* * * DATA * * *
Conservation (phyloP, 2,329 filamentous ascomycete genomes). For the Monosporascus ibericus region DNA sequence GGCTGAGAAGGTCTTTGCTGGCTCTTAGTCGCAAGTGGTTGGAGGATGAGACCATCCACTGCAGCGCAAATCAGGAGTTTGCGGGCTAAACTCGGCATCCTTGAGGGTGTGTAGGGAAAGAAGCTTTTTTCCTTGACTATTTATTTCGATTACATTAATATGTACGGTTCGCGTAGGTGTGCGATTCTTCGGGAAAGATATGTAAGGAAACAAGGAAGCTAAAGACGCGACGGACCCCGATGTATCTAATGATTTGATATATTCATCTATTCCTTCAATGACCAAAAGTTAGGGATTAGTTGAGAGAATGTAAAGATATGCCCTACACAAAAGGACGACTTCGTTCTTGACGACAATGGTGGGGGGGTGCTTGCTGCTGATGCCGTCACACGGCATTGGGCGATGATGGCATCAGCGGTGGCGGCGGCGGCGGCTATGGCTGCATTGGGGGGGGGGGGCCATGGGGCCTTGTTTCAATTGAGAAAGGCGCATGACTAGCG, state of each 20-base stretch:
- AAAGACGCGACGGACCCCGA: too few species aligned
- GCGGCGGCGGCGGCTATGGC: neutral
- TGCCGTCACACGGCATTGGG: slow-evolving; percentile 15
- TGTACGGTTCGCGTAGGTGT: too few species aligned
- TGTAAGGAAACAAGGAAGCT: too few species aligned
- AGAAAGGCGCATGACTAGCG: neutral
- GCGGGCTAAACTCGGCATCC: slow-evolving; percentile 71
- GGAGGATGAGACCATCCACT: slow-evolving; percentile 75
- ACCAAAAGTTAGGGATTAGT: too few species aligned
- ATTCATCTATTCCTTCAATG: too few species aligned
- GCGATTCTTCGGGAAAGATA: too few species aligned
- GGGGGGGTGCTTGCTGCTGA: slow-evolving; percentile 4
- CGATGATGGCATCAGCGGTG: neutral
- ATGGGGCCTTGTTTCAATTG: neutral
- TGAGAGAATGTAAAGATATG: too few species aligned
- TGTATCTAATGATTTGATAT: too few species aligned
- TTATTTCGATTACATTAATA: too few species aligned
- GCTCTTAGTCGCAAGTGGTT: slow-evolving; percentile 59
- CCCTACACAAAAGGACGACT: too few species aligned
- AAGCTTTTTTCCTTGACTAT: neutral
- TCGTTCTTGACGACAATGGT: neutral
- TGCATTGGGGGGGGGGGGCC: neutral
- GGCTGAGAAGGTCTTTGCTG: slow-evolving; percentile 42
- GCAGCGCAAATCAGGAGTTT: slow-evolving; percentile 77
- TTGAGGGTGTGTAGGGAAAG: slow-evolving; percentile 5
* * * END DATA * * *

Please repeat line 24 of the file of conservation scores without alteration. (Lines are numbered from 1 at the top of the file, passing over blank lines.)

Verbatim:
- GGCTGAGAAGGTCTTTGCTG: slow-evolving; percentile 42